Category: Treatment - CBT
Background: The perinatal period (pregnancy and up to 12 months postpartum) is a time of increased vulnerability for anxiety disorders in new and expecting mothers (Lee et al., 2007). Cognitive behaviour therapy (CBT) can be effective in this population (e.g., Green et al., 2015), but empirical support has been mixed across trials and improving treatment outcomes is essential. One way to do so is to ensure that treatments target variables that are thought to play a role in symptom reduction. Two potential variables are intolerance of uncertainty and perfectionistic beliefs. Intolerance of uncertainty (IU) has been defined as a set of negative beliefs about uncertainty and its implications (Dugas et al., 2008). In samples of anxious adults, higher levels of IU are associated with higher levels of anxiety (de Bruin et al., 2006) and changes in IU mediate the effect of CBT on anxiety symptoms (Bomyea et al., 2015). However, the potential role of IU in symptom reduction during CBT for perinatal anxiety has not been examined. Perfectionistic beliefs about parenting are associated with greater reporting of anxiety symptoms among pregnant and postpartum women (Donegan, Green, & McCabe, 2016; Snell et al., 2005) and reductions in these beliefs may also play a role in symptom reduction during CBT.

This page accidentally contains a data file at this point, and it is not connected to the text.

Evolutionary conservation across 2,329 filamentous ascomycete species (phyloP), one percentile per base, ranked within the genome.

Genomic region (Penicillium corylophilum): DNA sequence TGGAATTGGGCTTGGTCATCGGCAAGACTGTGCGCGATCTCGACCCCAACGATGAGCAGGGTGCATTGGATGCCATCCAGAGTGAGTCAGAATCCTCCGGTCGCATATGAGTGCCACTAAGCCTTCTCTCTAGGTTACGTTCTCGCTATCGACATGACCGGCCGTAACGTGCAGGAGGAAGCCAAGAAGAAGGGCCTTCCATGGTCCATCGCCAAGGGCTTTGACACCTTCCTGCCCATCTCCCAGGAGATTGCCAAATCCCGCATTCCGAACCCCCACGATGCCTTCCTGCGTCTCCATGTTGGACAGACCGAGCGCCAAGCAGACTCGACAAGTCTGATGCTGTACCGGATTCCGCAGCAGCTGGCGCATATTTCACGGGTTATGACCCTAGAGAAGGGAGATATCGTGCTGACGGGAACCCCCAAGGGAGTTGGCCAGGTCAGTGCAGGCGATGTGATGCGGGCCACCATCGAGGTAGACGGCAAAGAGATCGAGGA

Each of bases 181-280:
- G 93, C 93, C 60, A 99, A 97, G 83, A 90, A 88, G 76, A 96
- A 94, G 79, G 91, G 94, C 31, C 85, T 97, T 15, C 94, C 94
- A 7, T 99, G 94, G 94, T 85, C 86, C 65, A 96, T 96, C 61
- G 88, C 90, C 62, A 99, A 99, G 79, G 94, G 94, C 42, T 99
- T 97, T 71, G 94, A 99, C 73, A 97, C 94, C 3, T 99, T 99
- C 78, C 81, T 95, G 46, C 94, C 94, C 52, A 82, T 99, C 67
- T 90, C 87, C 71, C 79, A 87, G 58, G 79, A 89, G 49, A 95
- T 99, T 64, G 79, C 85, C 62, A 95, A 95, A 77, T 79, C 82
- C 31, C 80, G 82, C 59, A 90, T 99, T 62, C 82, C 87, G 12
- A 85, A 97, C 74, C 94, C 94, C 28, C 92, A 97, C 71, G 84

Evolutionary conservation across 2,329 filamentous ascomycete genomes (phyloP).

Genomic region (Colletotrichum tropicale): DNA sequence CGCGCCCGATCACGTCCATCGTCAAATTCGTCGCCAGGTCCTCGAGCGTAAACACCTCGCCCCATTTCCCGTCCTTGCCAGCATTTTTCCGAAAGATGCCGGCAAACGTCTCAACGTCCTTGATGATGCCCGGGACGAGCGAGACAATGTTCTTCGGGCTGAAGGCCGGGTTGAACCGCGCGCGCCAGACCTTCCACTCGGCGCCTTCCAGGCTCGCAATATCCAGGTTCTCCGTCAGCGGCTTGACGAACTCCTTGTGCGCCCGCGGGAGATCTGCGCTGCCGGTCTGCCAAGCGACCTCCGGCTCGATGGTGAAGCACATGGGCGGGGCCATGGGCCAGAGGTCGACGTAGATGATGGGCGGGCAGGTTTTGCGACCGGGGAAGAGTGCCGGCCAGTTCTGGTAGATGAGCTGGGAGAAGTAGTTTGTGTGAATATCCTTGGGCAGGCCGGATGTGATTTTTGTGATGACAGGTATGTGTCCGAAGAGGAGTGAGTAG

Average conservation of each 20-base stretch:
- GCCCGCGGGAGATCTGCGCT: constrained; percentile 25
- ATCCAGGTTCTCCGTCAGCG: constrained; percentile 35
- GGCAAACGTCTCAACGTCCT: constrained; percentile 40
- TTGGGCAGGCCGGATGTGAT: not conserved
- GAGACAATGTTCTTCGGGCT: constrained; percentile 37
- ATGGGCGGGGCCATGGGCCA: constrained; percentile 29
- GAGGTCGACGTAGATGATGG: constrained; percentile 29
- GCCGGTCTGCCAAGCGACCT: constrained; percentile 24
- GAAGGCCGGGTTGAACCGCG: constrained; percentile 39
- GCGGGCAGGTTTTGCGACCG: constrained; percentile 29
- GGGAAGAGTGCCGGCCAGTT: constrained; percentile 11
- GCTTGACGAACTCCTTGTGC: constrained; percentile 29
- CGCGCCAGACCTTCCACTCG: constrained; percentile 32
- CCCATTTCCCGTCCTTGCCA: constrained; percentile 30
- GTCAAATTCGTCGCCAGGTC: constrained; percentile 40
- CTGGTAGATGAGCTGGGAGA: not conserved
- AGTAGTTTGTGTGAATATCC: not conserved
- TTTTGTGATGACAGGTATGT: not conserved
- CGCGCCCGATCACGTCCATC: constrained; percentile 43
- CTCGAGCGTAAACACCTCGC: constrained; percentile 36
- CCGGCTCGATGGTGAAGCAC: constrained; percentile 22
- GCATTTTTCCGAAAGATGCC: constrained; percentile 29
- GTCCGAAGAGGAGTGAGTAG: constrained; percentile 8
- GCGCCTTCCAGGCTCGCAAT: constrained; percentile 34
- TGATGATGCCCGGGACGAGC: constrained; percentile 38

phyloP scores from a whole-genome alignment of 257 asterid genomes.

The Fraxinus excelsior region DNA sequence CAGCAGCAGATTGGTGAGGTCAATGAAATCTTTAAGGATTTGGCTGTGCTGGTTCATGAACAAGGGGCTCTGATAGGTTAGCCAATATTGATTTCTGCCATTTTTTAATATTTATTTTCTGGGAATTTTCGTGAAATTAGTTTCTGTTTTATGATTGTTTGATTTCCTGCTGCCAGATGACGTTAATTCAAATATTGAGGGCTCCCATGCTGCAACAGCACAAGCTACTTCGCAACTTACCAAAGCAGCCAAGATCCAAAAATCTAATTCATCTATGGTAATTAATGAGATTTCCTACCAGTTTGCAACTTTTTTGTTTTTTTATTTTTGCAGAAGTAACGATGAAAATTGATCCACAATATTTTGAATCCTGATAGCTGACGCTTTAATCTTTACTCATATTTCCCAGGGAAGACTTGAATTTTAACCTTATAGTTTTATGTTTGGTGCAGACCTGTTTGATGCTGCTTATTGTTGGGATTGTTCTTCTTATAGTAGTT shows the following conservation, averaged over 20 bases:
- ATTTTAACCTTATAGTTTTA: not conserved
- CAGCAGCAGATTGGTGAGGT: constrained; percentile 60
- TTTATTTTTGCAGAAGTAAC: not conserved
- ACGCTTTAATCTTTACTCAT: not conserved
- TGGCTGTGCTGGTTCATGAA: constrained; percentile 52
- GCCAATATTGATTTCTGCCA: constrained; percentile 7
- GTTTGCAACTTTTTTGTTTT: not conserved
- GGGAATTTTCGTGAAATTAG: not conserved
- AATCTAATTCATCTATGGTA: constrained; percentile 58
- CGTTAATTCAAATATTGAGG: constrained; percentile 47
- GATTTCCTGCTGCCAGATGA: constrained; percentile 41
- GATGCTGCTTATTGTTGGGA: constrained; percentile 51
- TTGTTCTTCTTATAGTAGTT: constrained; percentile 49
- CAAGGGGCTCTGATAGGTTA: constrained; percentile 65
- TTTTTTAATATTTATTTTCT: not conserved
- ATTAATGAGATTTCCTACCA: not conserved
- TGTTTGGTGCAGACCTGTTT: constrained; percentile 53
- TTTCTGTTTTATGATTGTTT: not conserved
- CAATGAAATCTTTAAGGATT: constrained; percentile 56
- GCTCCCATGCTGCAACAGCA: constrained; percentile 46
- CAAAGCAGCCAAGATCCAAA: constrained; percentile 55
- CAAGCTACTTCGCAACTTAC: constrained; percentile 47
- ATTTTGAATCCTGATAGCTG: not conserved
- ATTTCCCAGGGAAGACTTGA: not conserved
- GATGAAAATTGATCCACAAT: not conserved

Study Goals and Hypotheses: We will examine the relative associations between changes in IU, perfectionistic beliefs, and anxiety symptoms during CBT for perinatal anxiety. It is expected that, relative to a waitlist condition, CBT will be associated with (1) greater reductions in anxiety symptoms, (2) intolerance of uncertainty (IU) and (3) perfectionistic beliefs by posttreatment. Finally, it is expected (4) that changes in both perfectionistic thinking and in intolerance of uncertainty during CBT will be associated with lower levels of anxiety symptoms by posttreatment.
Results: The sample will be recruited from a larger clinical trial examining the effectiveness of CBT for perinatal anxiety at the Women’s Health Concerns Clinic, St. Joseph’s Healthcare Hamilton, with an estimated sample of N = 30 by October 2017. Self-report measures of perfectionistic beliefs, intolerance of uncertainty, and anxiety symptoms will be completed at pre, mid, and posttreatment. A series of mixed effects ANOVA analyses and hierarchical linear regression will be used to examine the impact of CBT on outcomes as well as the relationships between change in perfectionistic beliefs and intolerance of uncertainty and perinatal anxiety symptoms.
Conclusions: Understanding the relationships between changes in IU, perfectionistic beliefs and anxiety symptoms during treatment may provide insight into how CBT for perinatal anxiety works as well as identifying factors that, if targeted more thoroughly during treatment, may help improve treatment outcomes in this vulnerable population.
St. Joseph's Healthcare Hamilton
Hamilton, Ontario, Canada